Developing a Dream Destination: From Laissez-Faire to Destination Management

James Mak, Briefs, Economy, Tourism


Read the summary blog post.

By James Mak

In 2008, I published an interpretive history of how public policies toward tourism in Hawaii changed over nearly half a century from statehood until circa 2005. During much of this period, tourism in Hawaii was booming until the 1990s, followed by a period of relative stagnation. The early role of the state government in developing tourism in Hawaii was much at odds with conventional wisdom that developing a successful and sustainable tourism destination requires comprehensive planning and tight government oversight and control.  Hawaii succeeded in becoming one of the world’s greatest destinations—one of 50 Places of a Lifetime—according to the National Geographic Traveler magazine in 1999 without heavy-handed government intrusion in the development process.

1 thought on “Developing a Dream Destination: From Laissez-Faire to Destination Management”

  1. Mahalos for detailing this journey through Hawaii’s tourism history. If you’ve got the time, can you clarify some things and respond to some challenges I have? I don’t doubt the accuracy of the details here but the broader framework makes some leaps between arguments that I get lost in.

    While I can see how the concept of tourism meets the public good criteria, if we move away from tourism as an aggregation and look at micro-level tourism activities, they don’t usually seem to meet the excludability criteria at least. As noted in the brief, the legislature seems to have taken it upon themselves to address excludability even if they don’t realize it (I recall Brewbaker making similar fee/pricing arguments in the past). I agree that it’s not a management plan, but these efforts seem to me to reduce the “public good”-ness of the attractions such that a publicly decided plan may not be required.

    Similarly, I can see how tourism produces externalities if we define that liberally, but attempting to resolve externalities via a tax-financed super-HTA/Tourism Council assumes that the least-cost avoider is the tourist and/or firms in the tourism industry, no? Maybe this is an accurate assessment, but I have yet to see the analysis underlying such a conclusion. Seems like it’s just assumed to be the best course of action in much the same way that most readers assume the polluting firm should be taxed/fined/moved in Coase’s classic example. So while I’m really not certain one way or the other, it just seems like the tax/regulate-the-industry method is assumed to be optimal rather than really examining the notion.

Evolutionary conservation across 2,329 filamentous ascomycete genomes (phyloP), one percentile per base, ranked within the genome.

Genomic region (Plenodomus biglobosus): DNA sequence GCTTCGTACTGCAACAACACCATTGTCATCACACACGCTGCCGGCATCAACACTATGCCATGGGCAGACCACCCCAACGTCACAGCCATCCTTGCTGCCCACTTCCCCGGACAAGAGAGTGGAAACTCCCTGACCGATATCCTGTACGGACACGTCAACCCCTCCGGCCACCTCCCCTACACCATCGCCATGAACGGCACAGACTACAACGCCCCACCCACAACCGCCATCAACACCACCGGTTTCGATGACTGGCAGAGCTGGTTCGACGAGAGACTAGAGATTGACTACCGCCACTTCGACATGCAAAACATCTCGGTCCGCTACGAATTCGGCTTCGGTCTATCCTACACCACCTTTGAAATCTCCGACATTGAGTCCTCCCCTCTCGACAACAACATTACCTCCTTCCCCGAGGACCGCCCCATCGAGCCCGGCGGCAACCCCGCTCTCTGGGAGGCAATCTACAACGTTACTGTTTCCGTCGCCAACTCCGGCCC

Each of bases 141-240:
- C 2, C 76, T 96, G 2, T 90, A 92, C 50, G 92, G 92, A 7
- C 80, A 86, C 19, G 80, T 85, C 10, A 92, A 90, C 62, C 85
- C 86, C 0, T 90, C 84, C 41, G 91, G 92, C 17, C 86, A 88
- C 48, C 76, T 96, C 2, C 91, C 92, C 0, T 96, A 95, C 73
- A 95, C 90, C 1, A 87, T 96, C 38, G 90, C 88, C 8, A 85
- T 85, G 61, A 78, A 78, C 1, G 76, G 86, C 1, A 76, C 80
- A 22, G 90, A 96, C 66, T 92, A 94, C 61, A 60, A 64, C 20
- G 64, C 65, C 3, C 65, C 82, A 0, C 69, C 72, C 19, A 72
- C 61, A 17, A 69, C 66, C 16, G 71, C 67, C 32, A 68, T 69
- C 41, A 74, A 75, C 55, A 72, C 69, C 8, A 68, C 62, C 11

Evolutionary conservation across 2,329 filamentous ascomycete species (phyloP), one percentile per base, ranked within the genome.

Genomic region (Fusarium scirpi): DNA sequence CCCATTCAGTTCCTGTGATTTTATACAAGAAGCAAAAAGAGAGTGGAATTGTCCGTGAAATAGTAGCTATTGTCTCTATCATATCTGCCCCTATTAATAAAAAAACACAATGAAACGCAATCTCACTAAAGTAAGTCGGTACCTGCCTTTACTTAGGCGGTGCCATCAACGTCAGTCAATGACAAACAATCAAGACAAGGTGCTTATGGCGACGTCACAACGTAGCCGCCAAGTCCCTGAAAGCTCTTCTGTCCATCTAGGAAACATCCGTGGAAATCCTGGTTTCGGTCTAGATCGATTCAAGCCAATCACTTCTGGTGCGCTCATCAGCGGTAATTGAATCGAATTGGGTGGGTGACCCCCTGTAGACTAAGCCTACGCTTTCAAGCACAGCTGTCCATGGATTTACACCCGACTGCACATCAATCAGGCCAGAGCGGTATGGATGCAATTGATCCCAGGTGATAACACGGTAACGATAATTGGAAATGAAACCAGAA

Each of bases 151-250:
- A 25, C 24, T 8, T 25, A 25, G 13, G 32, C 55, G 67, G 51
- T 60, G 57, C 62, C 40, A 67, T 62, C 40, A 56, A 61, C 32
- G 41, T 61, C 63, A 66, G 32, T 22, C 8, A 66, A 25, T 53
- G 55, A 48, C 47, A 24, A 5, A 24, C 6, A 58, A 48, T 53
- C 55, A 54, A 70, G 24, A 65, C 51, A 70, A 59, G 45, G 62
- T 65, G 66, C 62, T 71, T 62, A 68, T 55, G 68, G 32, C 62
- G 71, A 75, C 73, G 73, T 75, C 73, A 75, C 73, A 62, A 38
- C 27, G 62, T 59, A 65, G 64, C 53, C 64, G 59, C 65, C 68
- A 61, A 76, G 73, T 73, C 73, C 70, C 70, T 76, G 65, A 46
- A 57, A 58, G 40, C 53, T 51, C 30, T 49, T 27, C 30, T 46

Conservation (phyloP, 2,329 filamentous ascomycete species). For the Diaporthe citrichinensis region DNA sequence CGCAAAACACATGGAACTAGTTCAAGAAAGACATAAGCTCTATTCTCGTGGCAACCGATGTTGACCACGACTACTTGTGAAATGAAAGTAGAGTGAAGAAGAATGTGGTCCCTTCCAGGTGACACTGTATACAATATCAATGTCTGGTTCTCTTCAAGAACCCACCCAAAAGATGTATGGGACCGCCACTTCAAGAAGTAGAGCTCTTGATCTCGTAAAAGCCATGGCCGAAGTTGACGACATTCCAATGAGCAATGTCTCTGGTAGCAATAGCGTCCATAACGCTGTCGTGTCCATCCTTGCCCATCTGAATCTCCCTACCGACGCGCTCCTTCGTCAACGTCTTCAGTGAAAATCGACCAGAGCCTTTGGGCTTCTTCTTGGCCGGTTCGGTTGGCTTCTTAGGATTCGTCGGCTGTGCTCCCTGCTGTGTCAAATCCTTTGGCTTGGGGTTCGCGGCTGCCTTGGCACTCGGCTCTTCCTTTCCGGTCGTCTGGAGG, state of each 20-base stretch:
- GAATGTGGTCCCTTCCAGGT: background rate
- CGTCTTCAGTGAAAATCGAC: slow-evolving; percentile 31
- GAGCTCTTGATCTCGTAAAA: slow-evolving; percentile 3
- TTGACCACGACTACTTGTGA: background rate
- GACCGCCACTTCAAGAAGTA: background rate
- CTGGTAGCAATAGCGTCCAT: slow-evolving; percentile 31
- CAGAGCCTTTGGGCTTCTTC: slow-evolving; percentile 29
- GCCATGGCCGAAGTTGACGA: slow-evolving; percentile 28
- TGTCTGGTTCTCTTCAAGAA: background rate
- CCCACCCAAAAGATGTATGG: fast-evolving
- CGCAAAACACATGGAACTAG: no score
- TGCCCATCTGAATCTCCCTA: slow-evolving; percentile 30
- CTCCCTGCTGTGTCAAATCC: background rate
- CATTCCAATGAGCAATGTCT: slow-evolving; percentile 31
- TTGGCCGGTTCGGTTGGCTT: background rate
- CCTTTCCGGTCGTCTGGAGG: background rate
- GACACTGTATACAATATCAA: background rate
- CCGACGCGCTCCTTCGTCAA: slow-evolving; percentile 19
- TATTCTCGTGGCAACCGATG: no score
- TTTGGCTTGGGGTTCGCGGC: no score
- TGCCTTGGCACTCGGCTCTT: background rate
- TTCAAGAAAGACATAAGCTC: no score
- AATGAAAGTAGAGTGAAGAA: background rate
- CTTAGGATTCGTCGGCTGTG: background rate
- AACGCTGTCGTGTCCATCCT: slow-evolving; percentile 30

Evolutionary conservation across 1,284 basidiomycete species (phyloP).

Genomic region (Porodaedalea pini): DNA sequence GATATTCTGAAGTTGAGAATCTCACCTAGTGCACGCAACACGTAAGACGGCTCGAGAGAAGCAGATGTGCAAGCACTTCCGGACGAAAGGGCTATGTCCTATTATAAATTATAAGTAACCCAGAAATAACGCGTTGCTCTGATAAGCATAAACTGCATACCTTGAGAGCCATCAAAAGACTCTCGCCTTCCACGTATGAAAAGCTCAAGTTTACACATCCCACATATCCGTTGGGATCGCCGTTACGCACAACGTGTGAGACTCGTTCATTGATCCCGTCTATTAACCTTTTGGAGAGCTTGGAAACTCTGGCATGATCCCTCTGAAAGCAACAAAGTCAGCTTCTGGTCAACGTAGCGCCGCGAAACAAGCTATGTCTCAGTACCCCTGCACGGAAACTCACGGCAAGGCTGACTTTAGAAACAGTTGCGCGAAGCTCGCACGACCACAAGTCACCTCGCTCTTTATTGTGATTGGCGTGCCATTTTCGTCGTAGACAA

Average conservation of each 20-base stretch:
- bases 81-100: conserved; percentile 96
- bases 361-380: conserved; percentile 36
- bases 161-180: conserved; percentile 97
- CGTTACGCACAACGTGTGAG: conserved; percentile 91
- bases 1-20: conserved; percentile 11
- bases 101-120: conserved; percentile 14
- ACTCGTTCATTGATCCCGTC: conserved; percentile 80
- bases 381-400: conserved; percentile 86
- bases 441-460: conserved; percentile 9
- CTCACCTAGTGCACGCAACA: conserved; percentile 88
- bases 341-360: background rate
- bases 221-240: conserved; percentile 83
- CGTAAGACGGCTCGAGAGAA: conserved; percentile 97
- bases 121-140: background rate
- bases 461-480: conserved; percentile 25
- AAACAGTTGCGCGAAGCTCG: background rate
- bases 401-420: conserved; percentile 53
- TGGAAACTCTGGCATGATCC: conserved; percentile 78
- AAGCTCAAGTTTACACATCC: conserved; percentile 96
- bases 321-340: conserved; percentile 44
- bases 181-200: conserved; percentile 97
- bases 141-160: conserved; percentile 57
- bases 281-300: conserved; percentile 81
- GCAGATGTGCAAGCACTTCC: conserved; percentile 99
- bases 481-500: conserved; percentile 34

If we accept that tourism must be publicly managed, I don’t quite follow the recommendation for a centralized institution with more authority and resources that will break the current state of laissez-faire. Although the brief states that Hawaii eschewed government oversight/control, it also outlines the myriad state and government agencies involved in tourism marketing, management, funding, etc., the most obvious being the HTA itself. Can you clarify this judgement of state non-intervention? If you accept that intervention is the current state, then the proposal isn’t moving from nothing to intervention, it’s moving from intervention to more but with better governance/direction/cross-agency cohesion, correct?

    I’m probably just too heterodox, but I’d say that’s the current case and an institution with greater centralized power and a larger budget is ripe for rent-seeking, which will unfortunately make destination management fairly ineffective at the margin. Within the institution, I’d argue that increasing the scope/budget would increase rather than decrease the probability that leadership/management roles would attract individuals interested in their own rents and the greater bargaining power in political transactions. Do you think that this is less of a concern, particularly in Hawaii? Applying a politics-as-transactions framework to Hawaii just seems to reveal a lot of risk since we seem to have a persistent culture of returning favors and “taking care” of relations over meritocracy/results and overcoming status quo bias so this always concerns me.

    Somewhat aside, isn’t a centralized effort like an HTA/super-HTA/Tourism Council also contradictory to the IMF’s diversification report recommendations? Through this entity, the state is effectively picking a winning industry and strategy, in this case subsidizing tourism (some private firms taxed but all of them spend less on marketing and resource management) and the method to manage it (single strategy for destination management dictated by the institution). The report was focused on diversification but I’d say that their point regarding activist policies is applicable here also.

    Sorry, that came out a lot longer than I intended but the brief really made me think about this issue the last couple of days.

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